Sunday, January 31, 2010
Helmut Fricker is a jolly fixture here, and really seems to have a good time playing with and for the visitors, especially kids. He has a pretty broad repertoire on that alpenhorn; I've heard him play everything from Bach to Barney's "I Love You." ("This Old Man" to most of us.)
No I didn't take this video. I would've tried to capture one of his more traditional Swiss tunes which are very beautiful and melodic.
Friday, January 29, 2010
Aprés-ski heaven by deja pseu on Polyvore.com
We're off tomorrow for a week of skiing and other winter fun. I enjoy a good day out on the mountain, but especially when followed with a nice warm beverage by a roaring fire.
Thursday, January 28, 2010
Hermès - Chasse en Inde
Talbot's floral print scarf, $54.
Wednesday, January 27, 2010
But like Dorothy in the Wizard of Oz, who realizes only after her lengthy travails that she's had the power to go home all along, I've come to realize that while my innate style sense has been trying to guide me, I've often been allowing various style blogs and InStyle and How To Not Look Old and Sex & the City and a plethora of books and articles on how to have _______ style (trend du jour, fill in the blank) to overpower that inner voice. I've often searched for my style somewhere over the rainbow, when it's been right there with me the whole time.
"Classic With a Twist" is my Kansas. The pieces that still most make my heart go pitter-pat are simple, elegant and iconic: a strand (or three) of pearls, a great jacket, well-tailored pants, a cashmere sweater, a classic bag, a silk scarf. But I also need to mix in quirky, slightly edgy elements to keep the whole from looking and feeling too "done" and stodgy. (Emily Gilmore, Society Matron™, pictured at left, is not the look I'm aiming for!) My comfort zone is also a bit more covered up than modern norms; I've never felt right in tight, flashy, skin-exposing ensembles, not even in my clubbing twenties. (And I get cold!) I've always gravitated to Audrey Hepburn, Grace Kelly and Katherine Hepburn as style icons while my friends were swooning over Madonna's latest look. Owning my style has been a slow and shaky process; fear of being dismissed as drab, boring, or matronly has made me hesitant to fully embrace my classic sartorial inclinations.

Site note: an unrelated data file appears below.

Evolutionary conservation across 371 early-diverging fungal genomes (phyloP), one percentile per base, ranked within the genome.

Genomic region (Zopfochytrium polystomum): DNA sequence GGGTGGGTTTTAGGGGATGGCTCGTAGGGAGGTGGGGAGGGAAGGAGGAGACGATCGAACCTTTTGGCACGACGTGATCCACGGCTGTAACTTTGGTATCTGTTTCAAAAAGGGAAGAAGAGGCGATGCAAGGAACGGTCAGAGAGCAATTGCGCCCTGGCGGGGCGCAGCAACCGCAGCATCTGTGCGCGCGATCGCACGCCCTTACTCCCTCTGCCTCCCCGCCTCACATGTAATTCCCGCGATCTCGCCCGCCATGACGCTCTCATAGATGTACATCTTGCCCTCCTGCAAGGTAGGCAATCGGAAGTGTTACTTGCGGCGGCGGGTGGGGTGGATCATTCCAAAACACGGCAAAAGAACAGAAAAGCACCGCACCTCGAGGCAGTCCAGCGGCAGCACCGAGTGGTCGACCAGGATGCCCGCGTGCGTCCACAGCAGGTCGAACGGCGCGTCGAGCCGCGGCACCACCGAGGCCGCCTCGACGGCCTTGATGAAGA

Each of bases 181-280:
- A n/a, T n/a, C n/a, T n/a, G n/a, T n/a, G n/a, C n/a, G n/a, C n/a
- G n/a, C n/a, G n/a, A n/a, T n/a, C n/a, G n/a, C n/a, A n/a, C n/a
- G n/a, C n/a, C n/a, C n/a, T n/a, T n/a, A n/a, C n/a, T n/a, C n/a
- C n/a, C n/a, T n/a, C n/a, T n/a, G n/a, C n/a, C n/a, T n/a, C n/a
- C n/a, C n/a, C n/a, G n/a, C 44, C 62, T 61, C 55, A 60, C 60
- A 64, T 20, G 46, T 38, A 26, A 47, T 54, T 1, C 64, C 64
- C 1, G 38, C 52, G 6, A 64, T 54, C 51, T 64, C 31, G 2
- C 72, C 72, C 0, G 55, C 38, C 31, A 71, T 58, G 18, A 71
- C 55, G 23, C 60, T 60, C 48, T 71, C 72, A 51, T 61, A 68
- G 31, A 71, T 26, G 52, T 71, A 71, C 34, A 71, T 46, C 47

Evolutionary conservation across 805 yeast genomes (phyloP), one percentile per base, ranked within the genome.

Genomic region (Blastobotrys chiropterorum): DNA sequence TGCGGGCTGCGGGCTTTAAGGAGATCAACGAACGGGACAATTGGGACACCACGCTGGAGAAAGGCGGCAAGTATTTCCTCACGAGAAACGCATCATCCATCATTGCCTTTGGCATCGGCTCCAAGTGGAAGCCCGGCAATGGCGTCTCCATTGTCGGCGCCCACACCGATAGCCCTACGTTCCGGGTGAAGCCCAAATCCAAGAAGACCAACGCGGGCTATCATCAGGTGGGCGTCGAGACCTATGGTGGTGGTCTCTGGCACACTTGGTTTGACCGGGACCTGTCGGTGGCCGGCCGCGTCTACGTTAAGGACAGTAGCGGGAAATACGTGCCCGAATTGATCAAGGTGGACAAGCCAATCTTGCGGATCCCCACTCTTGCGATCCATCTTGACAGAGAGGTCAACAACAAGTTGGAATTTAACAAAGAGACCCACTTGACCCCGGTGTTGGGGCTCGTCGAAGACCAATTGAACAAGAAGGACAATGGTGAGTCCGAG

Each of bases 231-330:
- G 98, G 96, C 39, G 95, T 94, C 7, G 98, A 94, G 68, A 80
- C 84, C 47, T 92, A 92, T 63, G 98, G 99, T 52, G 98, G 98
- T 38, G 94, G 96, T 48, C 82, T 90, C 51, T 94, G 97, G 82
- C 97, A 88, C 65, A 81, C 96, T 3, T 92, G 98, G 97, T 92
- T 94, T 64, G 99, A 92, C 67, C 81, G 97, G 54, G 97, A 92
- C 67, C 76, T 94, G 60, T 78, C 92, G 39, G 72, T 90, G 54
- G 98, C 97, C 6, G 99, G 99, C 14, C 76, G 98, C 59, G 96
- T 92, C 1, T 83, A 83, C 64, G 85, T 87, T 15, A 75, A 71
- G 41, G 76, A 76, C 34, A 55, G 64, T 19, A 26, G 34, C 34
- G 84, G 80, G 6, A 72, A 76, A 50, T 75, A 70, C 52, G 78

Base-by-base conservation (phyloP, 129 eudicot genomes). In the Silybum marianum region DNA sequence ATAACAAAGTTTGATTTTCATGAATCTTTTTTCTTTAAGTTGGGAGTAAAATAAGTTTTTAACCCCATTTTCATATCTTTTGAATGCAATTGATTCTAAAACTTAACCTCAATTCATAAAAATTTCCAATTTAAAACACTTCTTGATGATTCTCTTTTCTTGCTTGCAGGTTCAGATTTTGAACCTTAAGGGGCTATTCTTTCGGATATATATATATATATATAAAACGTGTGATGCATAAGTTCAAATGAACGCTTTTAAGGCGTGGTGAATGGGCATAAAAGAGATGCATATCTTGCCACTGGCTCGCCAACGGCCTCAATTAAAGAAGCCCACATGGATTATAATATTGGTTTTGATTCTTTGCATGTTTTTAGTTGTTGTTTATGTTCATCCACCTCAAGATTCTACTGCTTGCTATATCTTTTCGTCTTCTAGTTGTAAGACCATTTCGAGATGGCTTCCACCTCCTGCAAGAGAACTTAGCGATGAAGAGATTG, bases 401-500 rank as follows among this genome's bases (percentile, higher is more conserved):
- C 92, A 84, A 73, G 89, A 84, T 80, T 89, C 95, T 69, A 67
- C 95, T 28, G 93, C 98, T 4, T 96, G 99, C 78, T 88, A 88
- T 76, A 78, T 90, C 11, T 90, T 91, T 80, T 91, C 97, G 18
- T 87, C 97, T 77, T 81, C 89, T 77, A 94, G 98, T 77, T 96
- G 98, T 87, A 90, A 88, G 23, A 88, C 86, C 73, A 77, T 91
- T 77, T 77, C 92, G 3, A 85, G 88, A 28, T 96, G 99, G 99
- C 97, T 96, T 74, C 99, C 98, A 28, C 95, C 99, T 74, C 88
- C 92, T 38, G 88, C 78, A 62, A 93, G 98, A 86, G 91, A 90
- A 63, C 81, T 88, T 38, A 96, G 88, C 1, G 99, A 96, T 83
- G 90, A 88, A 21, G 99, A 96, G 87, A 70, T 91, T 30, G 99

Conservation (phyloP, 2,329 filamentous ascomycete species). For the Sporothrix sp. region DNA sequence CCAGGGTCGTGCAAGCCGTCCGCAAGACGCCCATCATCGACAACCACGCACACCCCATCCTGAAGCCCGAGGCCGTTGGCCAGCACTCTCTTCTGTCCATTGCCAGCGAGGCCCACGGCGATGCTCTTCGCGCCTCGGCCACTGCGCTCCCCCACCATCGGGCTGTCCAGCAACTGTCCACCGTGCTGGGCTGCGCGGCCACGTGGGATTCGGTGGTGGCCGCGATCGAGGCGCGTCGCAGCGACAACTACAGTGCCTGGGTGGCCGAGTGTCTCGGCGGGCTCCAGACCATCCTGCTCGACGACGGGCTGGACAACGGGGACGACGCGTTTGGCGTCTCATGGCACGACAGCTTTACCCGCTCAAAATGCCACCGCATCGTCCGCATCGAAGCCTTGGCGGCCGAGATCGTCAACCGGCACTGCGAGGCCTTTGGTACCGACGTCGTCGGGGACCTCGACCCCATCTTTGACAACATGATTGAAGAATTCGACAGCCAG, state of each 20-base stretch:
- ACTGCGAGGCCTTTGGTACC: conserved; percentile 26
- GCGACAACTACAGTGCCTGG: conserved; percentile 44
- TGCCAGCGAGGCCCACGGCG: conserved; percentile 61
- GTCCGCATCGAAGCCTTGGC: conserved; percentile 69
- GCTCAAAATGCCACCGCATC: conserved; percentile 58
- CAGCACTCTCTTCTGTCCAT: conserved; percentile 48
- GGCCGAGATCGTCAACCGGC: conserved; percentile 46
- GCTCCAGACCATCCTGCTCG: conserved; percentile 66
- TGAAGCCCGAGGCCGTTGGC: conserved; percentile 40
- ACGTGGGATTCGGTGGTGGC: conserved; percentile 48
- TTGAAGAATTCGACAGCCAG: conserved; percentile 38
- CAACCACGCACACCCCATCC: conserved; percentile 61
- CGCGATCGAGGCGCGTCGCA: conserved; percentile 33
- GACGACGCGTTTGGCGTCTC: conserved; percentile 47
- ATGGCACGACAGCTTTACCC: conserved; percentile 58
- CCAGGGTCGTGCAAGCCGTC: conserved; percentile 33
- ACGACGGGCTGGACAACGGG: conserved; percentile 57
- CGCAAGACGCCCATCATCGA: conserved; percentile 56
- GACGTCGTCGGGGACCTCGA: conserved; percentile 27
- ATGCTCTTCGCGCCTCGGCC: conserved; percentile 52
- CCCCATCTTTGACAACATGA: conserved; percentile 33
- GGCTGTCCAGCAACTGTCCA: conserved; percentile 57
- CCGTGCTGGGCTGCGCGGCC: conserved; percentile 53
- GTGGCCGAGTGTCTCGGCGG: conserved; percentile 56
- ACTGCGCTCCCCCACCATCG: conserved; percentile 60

And despite my lifelong love of elegant and beautiful clothing, much of what constitutes Fashion these days (with some exceptions, bien sur) just leaves me cold. Very little of what I see from runway coverage or fashion pages or even in designer boutiques inspires or generates desire. Sure, age (and attendant wisdom, hopefully?) is part of it, but so much of the fashion game seems to be about celebrity red carpet looks, edginess and exposure and those have never been inherently part of my style. Still, I often admire women who are able to pull off more fashion forward looks beautifully and organically, even when I know the same looks aren't right for me. Inspiration should only lead to emulation when there's alignment with our inner sense of style, those little clicks of "ahhh, yes!"
What about you? Are you at home with your style, or do you periodically travel down the Yellow Brick Road of fashion? Are there influences in your life that prevent you from owning your style? Or are you still on a search to find it?
Tuesday, January 26, 2010
I loved the coppery pink color of this in the jar. The product itself looks very glossy both in the jar and on the fingertip, and I worried that it would make my lips gleam like a disco ball. But in small amounts, it produces a very lovely and subtle glow, not goopy shine. It looks great over a pale nude or pink lipstick, and also is quite pretty worn alone.
Monday, January 25, 2010
Is it the lack of bangs/fringe? The makeup? Something else? She looks wan and washed out.
For reference, from a previous award ceremony:~
Friday, January 22, 2010
Thursday, January 21, 2010
Wednesday, January 20, 2010
Dreaming of Spring - Paris by deja pseu featuring Burberry Prorsum coats
It's that time of year, when those of us in colder climes start getting VERY tired of winter. And this one has really been a doozy for so many of you. So here's a little printemps en Paris fantasy to remind us that winter won't last forever!
Tuesday, January 19, 2010
I did want to alert Los Angeles readers to an upcoming champagne tasting at Le Saint Amour this Thursday 1/21 from 530-7pm. The $28 price includes tastings of five incredible champagnes plus appetizers. For more information or to reserve, call 310-842-8155. Le Saint Amour has become our favorite restaurant, not only for the fabulous brasserie food but also for the great atmosphere. It's our little bit of Paris right here at home.